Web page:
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Refinancing a mortgage loan can save you money, reduce your monthly payment or help you achieve other important financial goals. But there are some costs to consider before you decide to apply.
Mortgage refinance closing costs can range from 2% to 6% of the loan amount, so with a $250,000 loan, it could cost between $5,000 and $12,500 to finalize the loan. Depending on the situation, those upfront costs can be worth it (and some may be included in the loan or waived depending on the lender), but it's important to compare the benefits and costs to ensure that's the case.
What Is Mortgage Refinancing?
Refinancing a mortgage involves replacing your existing loan with a new one, either through your current lender or a different one.
There are a few different reasons why you might consider refinancing a mortgage:
- Lower interest rate: If market rates have dropped or your credit and financial situations have improved since you first applied, you may be able to score a lower interest rate, which could save you on your monthly payment and cut the total amount of interest you'll pay.
- Lower monthly payment: Even without a lower interest rate, you could refinance your mortgage to a loan with a longer repayment period, reducing your monthly payment. Just keep in mind that this typically results in more interest paid over time.
- Switch interest rate types: Adjustable-rate mortgages are appealing because they start off with a lower interest rate than a fixed-rate mortgage, and you'll typically maintain that rate for the first three, five, seven or even 10 years. Once that fixed period ends, though, your rate can fluctuate with the market. If you want to switch from an adjustable rate to a fixed rate, a mortgage refinance is the only way to do it.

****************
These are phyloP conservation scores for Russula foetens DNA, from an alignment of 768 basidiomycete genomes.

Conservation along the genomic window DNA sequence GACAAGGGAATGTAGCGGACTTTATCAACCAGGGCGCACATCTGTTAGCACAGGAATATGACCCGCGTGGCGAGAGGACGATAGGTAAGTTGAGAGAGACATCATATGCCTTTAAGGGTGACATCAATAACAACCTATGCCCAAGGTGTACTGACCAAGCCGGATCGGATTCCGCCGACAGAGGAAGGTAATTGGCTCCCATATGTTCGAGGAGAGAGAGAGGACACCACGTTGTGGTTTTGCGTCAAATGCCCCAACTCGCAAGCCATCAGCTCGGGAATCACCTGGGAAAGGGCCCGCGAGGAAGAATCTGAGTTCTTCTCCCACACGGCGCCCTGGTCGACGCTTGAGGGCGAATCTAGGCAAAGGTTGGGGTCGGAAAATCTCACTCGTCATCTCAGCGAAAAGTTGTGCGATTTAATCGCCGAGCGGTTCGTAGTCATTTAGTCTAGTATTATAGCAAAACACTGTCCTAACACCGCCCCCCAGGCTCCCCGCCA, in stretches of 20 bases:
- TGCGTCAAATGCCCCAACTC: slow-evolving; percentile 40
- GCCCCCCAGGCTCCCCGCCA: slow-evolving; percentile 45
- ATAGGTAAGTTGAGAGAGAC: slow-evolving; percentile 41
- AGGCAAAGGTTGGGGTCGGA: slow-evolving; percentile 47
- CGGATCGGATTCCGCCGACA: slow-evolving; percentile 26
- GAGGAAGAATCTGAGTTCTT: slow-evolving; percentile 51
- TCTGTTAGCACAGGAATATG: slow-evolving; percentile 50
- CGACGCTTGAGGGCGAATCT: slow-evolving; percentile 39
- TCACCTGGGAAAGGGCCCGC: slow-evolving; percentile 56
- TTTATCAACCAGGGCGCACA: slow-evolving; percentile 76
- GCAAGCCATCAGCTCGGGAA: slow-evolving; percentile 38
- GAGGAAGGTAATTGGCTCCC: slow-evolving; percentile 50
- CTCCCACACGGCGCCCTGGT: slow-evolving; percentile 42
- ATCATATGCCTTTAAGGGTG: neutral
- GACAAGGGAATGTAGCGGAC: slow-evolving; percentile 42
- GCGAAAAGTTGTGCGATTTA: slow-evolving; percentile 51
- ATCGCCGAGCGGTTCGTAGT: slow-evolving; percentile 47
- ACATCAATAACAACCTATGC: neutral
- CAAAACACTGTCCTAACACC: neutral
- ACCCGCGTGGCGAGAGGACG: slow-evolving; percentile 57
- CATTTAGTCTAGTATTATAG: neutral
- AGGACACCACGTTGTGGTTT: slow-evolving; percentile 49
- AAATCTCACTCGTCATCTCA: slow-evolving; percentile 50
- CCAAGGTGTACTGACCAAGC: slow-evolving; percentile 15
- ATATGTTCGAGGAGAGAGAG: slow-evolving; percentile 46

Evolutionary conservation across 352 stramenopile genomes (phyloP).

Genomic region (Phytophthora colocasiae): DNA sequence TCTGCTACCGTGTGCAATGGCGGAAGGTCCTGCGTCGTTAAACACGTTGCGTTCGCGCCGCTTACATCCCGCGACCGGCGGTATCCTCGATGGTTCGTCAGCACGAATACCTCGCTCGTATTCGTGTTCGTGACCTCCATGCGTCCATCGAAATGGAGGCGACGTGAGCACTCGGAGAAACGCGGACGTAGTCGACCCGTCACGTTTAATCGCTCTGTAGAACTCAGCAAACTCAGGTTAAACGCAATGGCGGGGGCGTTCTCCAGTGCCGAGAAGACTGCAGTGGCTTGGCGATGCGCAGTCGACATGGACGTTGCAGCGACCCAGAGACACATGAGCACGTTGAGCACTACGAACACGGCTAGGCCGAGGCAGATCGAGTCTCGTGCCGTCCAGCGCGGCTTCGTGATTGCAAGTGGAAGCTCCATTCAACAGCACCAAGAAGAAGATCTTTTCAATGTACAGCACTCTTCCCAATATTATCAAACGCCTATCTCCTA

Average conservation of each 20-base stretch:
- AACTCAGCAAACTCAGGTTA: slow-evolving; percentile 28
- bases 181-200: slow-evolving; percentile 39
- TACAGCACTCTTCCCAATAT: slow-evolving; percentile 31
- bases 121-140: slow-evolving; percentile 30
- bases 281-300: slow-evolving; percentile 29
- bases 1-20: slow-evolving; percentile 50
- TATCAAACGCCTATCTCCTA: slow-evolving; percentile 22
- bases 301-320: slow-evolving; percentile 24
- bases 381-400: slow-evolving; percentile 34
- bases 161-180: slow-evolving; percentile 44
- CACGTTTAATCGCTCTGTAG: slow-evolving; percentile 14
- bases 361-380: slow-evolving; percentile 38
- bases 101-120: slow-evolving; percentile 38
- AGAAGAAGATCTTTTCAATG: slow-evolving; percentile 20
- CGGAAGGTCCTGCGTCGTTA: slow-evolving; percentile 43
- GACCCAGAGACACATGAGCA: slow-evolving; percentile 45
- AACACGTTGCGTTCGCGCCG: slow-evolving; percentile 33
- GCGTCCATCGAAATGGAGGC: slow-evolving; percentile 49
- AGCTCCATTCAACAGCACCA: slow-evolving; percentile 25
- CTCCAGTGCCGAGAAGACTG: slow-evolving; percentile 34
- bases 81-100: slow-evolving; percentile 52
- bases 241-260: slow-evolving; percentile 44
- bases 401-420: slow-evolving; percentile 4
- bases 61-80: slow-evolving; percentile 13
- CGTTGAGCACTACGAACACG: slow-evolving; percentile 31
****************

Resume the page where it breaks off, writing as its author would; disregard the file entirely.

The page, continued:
- Tap your home equity: If you need some extra cash to pay down high-interest debt, finance a home improvement project or buy an ex-partner out of ownership, a cash-out refinance allows you to borrow more than what you currently owe. The amount you can borrow will depend on how much equity you have, and the additional debt will be paid to you in cash.
Costs to Consider Before Refinancing a Mortgage
While there are some clear benefits to refinancing a mortgage loan, it's important to consider the costs associated with the process. According to the Federal Home Loan Mortgage Corporation (Freddie Mac), closing costs include:
- Government recording costs
- Appraisal fees
- Credit report fees
- Lender origination fees
- Title services
- Tax service fees
- Survey fees
- Attorney fees
- Underwriting fees
It's important to note that these fees can vary from lender to lender. For example, some digital mortgage companies don't charge lender fees at all. And some fees, such as origination, underwriting and title fees, can be negotiated.
How to Decide Whether Closing Costs Are Worth It
Whatever the fees may be for your particular mortgage refinance, it's important to compare the costs with the benefits.